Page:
Oct 4, 2006
The reactions to Congressman Mark Foley's sexual misconduct scare me more than the actions of Foley.
Emails from the progressive organizations I subscribe to are filled with calls to remove the Republican speaker of the house and demonize the Republican party. As much as anyone else I want a progressive shift at this November's election. Yet when I see the Republican and the Democratic reactions to Mark Foley's transgressions, I fear we're all missing the boat, grabbing at the moral convenience of both cover-ups and exposes. Is it all in the name of who controls the rudder after November?
Progressives had a recent president who covered up sexual activity. That debacle consumed huge resources from our national leadership over the same maneuvering for power. In times like these I believe we can use our energy better if we shut off the TV and open our copies of Desmond Tutu's NO FUTURE WITHOUT FORGIVENESS.
Charged with heading the Truth and Reconciliation Commission after the end of Apartheid in South Africa, Tutu's understanding was so great that he realized:
"No matter how terrible the crime of the person appearing for the commission, I had to remember that inside of me I possessed the same capacities, and I had to realize that under different circumstances our roles might be reversed." (paraphrased as best I can remember)
It would have been so understandable for the man who had been tortured and who had watched so many family members killed, and who had presided at so many funerals caused by apartheid…it would have been understandable for a man like this to want vengeance and to secure power. Instead of moral convenience he went to the moral bedrock of humanity and spoke the words of truth, that we are all one, the best and the worst of us. At times I'd prefer not to hear this truth.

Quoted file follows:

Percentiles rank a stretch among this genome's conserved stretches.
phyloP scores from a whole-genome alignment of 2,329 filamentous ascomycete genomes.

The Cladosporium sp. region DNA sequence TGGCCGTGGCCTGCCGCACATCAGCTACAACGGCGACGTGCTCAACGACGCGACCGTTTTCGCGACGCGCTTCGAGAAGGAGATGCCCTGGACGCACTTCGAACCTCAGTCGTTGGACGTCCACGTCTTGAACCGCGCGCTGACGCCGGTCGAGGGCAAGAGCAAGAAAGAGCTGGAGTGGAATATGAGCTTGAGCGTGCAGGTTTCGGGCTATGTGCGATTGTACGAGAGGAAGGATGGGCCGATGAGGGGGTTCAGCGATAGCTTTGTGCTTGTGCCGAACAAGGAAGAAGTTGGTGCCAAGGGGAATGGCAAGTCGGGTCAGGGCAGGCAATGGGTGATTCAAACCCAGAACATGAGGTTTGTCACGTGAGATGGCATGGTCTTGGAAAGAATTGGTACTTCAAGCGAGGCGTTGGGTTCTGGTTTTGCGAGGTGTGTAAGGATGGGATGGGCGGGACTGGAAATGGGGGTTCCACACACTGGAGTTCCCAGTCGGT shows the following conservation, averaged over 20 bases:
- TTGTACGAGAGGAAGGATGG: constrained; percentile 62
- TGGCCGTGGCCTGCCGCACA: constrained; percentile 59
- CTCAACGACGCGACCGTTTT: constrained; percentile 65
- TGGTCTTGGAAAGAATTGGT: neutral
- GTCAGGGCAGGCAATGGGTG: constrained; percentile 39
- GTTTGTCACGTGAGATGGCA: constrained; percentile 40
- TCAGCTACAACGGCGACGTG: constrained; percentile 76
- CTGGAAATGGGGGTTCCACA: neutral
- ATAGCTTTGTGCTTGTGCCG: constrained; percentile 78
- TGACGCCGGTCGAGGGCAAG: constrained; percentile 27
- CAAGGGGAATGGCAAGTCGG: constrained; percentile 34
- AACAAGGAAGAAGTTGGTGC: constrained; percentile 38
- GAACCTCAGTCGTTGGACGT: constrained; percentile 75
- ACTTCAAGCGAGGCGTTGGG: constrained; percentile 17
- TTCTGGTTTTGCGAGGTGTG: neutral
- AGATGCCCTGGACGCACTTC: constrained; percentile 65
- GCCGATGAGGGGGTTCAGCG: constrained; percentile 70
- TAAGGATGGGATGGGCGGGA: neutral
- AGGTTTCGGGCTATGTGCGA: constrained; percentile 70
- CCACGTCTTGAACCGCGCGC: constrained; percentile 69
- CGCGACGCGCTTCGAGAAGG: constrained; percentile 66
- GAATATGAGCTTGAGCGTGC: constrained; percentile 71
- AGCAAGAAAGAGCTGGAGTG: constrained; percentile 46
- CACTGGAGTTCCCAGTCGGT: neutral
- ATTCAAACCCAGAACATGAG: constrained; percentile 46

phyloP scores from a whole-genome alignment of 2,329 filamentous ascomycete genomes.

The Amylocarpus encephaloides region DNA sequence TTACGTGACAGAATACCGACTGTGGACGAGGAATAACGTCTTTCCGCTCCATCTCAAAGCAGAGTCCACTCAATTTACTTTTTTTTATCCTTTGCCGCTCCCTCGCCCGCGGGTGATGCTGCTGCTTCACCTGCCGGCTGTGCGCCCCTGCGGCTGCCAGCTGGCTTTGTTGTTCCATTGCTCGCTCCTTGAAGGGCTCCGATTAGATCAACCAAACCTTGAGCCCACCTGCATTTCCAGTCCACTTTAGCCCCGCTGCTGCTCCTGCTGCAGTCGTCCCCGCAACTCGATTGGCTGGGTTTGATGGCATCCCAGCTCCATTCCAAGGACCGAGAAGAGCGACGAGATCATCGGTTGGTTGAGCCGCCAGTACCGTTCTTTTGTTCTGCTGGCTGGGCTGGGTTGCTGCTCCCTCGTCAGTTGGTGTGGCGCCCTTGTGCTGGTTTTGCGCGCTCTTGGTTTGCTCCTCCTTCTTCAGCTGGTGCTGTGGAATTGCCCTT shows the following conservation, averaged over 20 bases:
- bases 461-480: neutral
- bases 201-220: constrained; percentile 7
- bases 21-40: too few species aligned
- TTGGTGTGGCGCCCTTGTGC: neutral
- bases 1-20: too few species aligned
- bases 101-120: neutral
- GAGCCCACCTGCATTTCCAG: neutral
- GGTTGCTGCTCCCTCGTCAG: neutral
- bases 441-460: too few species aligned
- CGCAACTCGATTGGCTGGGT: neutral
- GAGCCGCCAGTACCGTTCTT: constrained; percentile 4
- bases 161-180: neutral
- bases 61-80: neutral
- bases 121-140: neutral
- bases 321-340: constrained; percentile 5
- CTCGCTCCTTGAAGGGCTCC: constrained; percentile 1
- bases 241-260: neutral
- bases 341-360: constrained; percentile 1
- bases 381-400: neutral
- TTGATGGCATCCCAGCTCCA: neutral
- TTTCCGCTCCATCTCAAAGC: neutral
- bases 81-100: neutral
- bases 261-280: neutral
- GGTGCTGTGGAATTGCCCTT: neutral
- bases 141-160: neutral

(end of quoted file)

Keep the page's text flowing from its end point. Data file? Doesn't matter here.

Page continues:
If we shut off the TV and took a long walk, our time might be better used
…to walk the streets and see the people and know that in the crowd we see, tragically many have been raped or abused, men too, but especially women. Foley's abuse is one piece of the multi-generational damage that flows as an undercurrent in our families and communities and our whole nation.
…to walk the streets and see the people and know that in the crowd we see are stories of disaster and heroism, good deeds and bad, that would take days to hear from any single person that we stopped to really get to know.
…to walk the streets and know that some in this crowd have lost loved ones in war, and some who are now in war will come home and never again have a full night's sleep or walk their streets with interior peace.
…to know that we are a walking wounded nation and world where we need so much more than moral convenience.
We need to know that at our core we are all dependent on one another, abuser and abused alike, powerful and powerless alike, enemy and friend alike. Oh, how I'd prefer not to hear this truth.
I grieve that many will now use Mark Foley's story to hurl charges and judgments of pedophilia against gay men. Many will use moral convenience and forget or ignore that sexual abuse is not the equal right that LGBT people strive for (or that heterosexual people strive for either.)
When I go on that walk this afternoon I plan to rededicate myself to love, to recognizing it in others, to naming it, celebrating it, advocating for that love and the rights and responsibilities that create a society which nurtures love. I plan to name the names of the multitude of people I know who teach me what that love is about: single people, men who love men, women who love women, men who love women, women who love men, men who carry the feminine inside, women who carry the masculine inside, those who carry both. I mean to count my blessings and to recall what makes for a blessed life, to enter the truth that we are all one, even this week, Mark Foley, and his victims, and the Republicans, and the Democrats, and me.
Blessings to you,